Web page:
The IATG are voluntary, practical, modular guidelines on the safe and secure management of ammunition for use by interested States and relevant stakeholders with a view to establishing standing operating procedures (SOPs). The IATG are not legally-binding nor do they represent a blueprint that States can merely adopt. Rather, they should be used as guidelines to inform the development of national and local SOPs, rules, instructions and codes of practice.

They have been developed to be compatible with the International Organization for Standardization (ISO) standards and guides, but also with the existing and complementary International Mine Action Standards (IMAS), International Disarmament, Demobilization and Reintegration Standards (IDDRS) and Modular Small-arms-control Implementation Compendium (MOSAIC)

The IATG have been written to be consistent with other international guidelines and to comply with relevant international regulations, conventions and treaties. Precedent and norms for workplace and site safety, as well as environmental protection, already exist at the international level. The main ones used within IATG are:

  1. the International Labour Organization (ILO) for safety in the workplace;
  2. the ISO guidance on risk management (ISO Guide 51);
  3. the ISO guidance on the application of quality management systems (ISO 9001:2008 series); and
  4. the ISO guidance on the application of environmental management systems (ISO 14001:2004).

Other international norms, such as the United Nations Recommendations on the Transport of Dangerous Goods Model Regulations, describe procedures for the classification and transport of conventional ammunition. These also have application to conventional ammunition stockpile management and are referred to as normative references in the appropriate IATG modules.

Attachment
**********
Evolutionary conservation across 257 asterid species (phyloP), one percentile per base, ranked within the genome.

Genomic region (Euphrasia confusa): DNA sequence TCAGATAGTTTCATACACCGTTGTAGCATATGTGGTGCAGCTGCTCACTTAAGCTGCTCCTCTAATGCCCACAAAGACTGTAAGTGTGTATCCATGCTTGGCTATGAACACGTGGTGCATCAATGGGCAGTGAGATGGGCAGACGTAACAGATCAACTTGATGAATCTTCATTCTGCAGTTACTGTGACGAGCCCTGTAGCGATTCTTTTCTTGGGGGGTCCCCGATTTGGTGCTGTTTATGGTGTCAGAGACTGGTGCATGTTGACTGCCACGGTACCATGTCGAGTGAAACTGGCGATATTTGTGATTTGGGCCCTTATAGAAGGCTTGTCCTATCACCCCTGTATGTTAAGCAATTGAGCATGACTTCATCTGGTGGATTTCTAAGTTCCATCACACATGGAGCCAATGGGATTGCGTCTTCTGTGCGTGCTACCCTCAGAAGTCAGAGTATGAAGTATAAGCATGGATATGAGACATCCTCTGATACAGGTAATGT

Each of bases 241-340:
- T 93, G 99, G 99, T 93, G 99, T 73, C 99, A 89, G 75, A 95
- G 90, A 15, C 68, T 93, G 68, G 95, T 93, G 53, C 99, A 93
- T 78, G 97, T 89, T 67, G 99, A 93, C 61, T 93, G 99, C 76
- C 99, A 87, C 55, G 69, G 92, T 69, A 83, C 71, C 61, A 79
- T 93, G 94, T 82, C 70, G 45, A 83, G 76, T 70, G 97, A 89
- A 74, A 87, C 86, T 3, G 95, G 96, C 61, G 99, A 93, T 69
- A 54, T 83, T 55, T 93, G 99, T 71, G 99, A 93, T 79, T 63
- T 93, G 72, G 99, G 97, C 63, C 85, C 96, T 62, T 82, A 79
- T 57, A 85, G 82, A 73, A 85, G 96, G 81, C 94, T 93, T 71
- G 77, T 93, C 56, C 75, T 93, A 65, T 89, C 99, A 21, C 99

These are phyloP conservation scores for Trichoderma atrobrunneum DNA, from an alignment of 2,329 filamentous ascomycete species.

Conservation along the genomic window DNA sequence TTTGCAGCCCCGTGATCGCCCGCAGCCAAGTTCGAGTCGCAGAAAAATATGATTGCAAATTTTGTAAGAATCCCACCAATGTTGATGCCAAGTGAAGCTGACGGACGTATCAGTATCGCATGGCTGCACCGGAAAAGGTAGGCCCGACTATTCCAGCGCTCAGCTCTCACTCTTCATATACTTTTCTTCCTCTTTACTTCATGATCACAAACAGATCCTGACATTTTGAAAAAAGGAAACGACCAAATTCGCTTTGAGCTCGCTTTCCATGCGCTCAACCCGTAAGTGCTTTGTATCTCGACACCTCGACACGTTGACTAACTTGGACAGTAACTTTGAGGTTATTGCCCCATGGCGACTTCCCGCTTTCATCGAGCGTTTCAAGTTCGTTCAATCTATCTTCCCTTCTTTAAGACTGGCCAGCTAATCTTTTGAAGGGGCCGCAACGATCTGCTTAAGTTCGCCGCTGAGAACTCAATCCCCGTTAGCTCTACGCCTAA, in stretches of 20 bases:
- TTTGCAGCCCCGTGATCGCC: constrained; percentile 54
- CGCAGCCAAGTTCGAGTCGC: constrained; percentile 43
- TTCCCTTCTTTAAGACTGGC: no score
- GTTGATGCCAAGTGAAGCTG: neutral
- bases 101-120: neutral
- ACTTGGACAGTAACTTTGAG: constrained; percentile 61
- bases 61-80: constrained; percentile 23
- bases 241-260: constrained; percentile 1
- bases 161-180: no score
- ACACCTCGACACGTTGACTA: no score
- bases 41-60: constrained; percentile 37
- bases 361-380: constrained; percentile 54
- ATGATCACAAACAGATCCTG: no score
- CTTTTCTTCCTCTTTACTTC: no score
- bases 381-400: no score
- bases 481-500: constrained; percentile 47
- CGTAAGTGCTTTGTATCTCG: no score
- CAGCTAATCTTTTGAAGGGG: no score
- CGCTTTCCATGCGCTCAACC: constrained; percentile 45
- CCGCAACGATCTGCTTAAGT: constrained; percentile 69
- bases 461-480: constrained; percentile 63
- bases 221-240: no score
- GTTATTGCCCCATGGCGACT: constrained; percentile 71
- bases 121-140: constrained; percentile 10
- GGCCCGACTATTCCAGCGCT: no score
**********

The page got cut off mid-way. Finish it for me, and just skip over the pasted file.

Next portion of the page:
The IATG have been developed from a wide range of publicly available materials from other international organisations, regional organisations, national governments and individuals. This material has been key to the development of the IATG and has been duly acknowledged and referenced in the IATG.

The IATG consist of 12 volumes that provide practical guidance for "a whole of life" approach to ammunition management. These volumes are subdivided into 45 individual modules.

Taking into account the diversity in capacity of States and depending on the material, financial and technical resources available, three levels of ascending comprehensiveness are offered in the IATG. These levels are referred to as "risk-reduction process levels" (RRPLs). These are indicated within each IATG as either LEVEL1 (basic), LEVEL 2 (intermediate) or LEVEL 3 (advanced).

The UN SaferGuard Technical Review Board (TRB) was established as the governance structure to oversee the maintenance and improvement of the IATG. The IATG are reviewed on a regular basis, at a minimum every five years, to reflect developing ammunition stockpile management norms and practices, and to incorporate changes due to changing international regulations and requirements. For information, contact conventionalarms-unoda@un.org.

The IATG are available in multiple languages. The latest version of each guideline, can be found at https://www.un.org/disarmament/un-saferguard/guide-lines/.

Key IATG-compliant tools - ranging from the risk reduction checklist to the quantity-distance map and the explosive limit license generator - are available for immediate use in improving ammunition safety at https://www.un.org/disarmament/un-saferguard/toolkit/.

The UN SaferGuard Programme can identify technical expertise to provide assistance to requesting national authorities on conventional ammunition management.

Under the UN SaferGuard Quick-Response Mechanism, UNODA arranges for ammunition stockpile management assistance, including technical assessments and/or clearance activities, in accordance with the IATG.